21 March 2018

Lemon & Blackcurrant Stripe Cake

If there were ever a cake that embodied my mum, it would be Ottolenghi's lemon and blackcurrant stripe cake. Bright, striking, curious, bold and beautiful – inside and out. I had to make it for her.

I knew this was my mum's cake the moment I saw it – about six months ago when I left my last job and my colleagues gifted me Ottolenghi's Sweet. It's a book that evokes joy in me through the simple flicking of its pages, catches of colour and thoughts of who I'd bake for popping into my head.

I went back to Abergavenny in Wales last weekend to celebrate Mum's 62nd birthday (I know, wow). After an evening stuffing my face with chilli cheese fries and drinking prosecco with my eldest sister, Sarah, I woke up early on Saturday – something I like to do on weekends to warrant the pursuit of a nap later on in the day – and spent the morning working through this recipe

The result: a punchy pink cake! As I rolled, iced, poured and sprinkled, I thought about my mum, how she loves blackcurrant and lemon, and how pleased I was for creating this cake without making a single mistake (seriously, how?) I couldn't wait to serve it for her birthday lunch the next day – mainly because I wanted to see the stripes on the inside – but also to taste it, and see what everyone else thought.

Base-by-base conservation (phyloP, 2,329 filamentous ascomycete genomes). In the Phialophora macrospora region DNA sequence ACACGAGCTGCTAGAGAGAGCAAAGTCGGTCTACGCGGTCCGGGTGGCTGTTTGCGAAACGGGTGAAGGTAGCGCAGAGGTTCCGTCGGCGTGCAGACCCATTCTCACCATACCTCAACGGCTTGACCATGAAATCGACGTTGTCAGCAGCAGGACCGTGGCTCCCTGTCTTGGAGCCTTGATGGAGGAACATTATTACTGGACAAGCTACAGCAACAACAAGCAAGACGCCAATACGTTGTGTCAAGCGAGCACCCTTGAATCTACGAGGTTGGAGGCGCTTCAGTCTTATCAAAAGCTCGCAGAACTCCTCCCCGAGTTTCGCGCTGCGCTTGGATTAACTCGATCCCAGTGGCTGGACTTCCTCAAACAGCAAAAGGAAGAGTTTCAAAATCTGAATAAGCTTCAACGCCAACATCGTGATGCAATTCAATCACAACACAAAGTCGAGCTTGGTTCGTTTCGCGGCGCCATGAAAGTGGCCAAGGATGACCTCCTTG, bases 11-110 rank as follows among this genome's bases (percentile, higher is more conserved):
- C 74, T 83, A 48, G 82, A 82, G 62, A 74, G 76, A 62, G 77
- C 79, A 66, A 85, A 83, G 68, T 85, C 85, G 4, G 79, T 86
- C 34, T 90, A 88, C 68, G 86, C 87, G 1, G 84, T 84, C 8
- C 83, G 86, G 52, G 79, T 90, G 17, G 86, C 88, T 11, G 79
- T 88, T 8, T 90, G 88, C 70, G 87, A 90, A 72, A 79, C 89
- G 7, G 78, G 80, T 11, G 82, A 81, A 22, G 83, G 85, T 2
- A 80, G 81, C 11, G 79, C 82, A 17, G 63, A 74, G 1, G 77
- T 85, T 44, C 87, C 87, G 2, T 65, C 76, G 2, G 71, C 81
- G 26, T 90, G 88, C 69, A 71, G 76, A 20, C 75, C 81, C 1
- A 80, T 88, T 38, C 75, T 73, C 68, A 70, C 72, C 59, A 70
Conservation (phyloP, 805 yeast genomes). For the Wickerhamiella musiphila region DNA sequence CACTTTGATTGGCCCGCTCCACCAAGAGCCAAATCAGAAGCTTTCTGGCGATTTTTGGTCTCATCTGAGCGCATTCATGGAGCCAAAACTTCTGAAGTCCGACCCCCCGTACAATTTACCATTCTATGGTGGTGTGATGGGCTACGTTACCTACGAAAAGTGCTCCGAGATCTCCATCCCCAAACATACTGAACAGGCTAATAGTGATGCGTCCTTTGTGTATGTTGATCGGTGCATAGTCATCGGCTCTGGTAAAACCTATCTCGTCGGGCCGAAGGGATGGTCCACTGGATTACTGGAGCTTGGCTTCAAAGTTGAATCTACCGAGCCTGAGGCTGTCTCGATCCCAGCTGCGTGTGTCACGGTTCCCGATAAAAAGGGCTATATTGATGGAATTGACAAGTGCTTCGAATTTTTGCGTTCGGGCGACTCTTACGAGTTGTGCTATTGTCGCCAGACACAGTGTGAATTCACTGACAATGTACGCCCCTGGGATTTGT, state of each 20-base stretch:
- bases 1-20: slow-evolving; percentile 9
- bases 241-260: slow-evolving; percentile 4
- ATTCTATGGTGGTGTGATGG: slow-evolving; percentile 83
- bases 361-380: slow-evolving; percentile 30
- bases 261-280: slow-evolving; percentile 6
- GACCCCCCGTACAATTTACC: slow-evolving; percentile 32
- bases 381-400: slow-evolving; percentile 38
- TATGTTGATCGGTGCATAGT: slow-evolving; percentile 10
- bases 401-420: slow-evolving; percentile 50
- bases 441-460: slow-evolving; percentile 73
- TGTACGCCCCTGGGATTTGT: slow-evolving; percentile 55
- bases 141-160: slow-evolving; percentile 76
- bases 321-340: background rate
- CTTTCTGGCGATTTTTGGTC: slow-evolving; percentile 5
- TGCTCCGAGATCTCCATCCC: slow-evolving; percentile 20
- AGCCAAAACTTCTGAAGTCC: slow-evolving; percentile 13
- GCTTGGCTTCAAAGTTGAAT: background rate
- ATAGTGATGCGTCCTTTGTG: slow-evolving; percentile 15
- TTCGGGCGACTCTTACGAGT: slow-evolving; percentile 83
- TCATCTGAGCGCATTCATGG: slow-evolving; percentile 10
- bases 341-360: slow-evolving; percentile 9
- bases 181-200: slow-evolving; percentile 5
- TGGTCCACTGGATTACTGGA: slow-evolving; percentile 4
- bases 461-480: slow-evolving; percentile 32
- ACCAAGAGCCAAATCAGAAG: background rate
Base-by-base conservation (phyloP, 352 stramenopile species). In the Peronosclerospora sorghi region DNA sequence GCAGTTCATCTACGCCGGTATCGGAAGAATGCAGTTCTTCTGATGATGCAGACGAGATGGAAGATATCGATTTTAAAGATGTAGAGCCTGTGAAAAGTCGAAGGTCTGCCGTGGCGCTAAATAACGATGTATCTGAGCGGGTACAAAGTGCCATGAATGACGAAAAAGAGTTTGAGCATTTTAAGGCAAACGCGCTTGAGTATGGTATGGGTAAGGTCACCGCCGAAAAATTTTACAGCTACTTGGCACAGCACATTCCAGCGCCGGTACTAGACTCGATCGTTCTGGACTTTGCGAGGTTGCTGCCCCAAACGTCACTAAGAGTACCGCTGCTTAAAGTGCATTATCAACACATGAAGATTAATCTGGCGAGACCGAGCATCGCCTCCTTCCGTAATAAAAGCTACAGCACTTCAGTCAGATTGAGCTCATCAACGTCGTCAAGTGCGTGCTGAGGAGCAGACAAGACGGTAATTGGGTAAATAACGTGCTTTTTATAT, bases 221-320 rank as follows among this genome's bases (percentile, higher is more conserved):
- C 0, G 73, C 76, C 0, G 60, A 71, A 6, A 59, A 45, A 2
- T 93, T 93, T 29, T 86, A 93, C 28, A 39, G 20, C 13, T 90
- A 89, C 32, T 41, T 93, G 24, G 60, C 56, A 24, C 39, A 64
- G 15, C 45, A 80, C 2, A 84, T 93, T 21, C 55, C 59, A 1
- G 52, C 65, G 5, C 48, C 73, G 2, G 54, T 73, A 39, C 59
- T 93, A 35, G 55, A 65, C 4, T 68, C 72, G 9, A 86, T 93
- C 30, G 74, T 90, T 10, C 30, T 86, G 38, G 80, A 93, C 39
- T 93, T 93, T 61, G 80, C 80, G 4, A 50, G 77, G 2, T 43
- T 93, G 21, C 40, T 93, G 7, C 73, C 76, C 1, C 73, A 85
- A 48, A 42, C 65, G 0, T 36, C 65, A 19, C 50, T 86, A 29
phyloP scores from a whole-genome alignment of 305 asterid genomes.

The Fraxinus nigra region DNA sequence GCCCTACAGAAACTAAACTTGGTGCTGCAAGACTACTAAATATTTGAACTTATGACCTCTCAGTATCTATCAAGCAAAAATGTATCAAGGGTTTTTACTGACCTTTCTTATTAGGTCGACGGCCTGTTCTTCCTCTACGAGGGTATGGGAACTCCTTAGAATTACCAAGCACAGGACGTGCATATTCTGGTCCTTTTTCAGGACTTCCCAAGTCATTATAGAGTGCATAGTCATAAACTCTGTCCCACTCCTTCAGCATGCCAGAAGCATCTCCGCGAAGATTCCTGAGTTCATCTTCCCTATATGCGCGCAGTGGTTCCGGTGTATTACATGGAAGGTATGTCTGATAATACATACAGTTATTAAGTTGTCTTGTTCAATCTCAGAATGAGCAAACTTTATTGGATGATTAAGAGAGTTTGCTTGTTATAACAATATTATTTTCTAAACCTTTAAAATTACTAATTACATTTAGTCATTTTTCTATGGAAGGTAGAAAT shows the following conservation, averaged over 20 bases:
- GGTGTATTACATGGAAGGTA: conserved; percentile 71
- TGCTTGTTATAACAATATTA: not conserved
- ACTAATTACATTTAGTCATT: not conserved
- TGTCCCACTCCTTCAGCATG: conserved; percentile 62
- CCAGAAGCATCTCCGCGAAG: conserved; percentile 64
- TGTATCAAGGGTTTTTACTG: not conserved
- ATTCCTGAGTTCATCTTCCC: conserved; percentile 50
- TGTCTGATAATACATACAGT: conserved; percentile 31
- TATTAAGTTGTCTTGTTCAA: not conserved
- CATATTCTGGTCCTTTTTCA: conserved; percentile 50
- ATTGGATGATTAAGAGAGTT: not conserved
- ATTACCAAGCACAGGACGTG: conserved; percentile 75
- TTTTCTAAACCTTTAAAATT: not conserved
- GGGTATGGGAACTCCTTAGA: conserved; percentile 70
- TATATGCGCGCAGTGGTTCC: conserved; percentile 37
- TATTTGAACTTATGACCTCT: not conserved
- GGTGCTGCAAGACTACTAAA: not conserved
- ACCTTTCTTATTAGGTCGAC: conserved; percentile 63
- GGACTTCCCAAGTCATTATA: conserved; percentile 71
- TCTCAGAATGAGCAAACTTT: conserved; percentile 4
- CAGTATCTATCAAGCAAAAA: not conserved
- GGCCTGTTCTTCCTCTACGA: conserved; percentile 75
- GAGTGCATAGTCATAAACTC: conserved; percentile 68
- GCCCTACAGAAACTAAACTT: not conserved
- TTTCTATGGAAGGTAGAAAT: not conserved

It was worth the wait, basically.

This cake reminded me of rhubarb and custard sweets – fruity, sugary deliciousness. Its appearance in Sweet is apt, but with the blackcurrant puree poured over the top (and some extra left over) the balance of sweet and tart balances nicely. Serve with tea, coffee, whatever you like, but – and this is important – serve only to your very favourite people. 

21 February 2018

The Joy of Sunday

When I was little Sundays were much the same every week: church in the morning, then the six of us gathering round the dining room table for a roast, followed by my mum's apple crumble or magic chocolate pudding. Once lunch had settled it was quiet time for an hour with our 20p mix-up sweets while my parents read the newspaper. My brother, sisters and I twiddled our thumbs, waiting for play-time to resume. Not that there was ever much play on a Sunday, anyway. Sometimes we'd go to the beach for a walk, but usually it was Songs of Praise and a slow evening with eggy bread for tea, a bath and watching Ballykissangel on the telly. Sundays used to be very... Sunday. But despite their monotony, Sundays were always comfortable and focused heavily on food, which can only be a good thing.

Before you get married and have children you have your twenties – a period of time I never anticipated until I was in the middle of it. Now, at 25, my friends are my family and these Sundays are the best ones I've had since I was six, sitting cross-legged in the fire-lit living room with a glass of milk and a biscuit while my sister plaited my hair.

There is something different about every Sunday now, but my favourites are those spent with my closest friends, catching up on each other's weeks and what we hope for the next one over baked goods.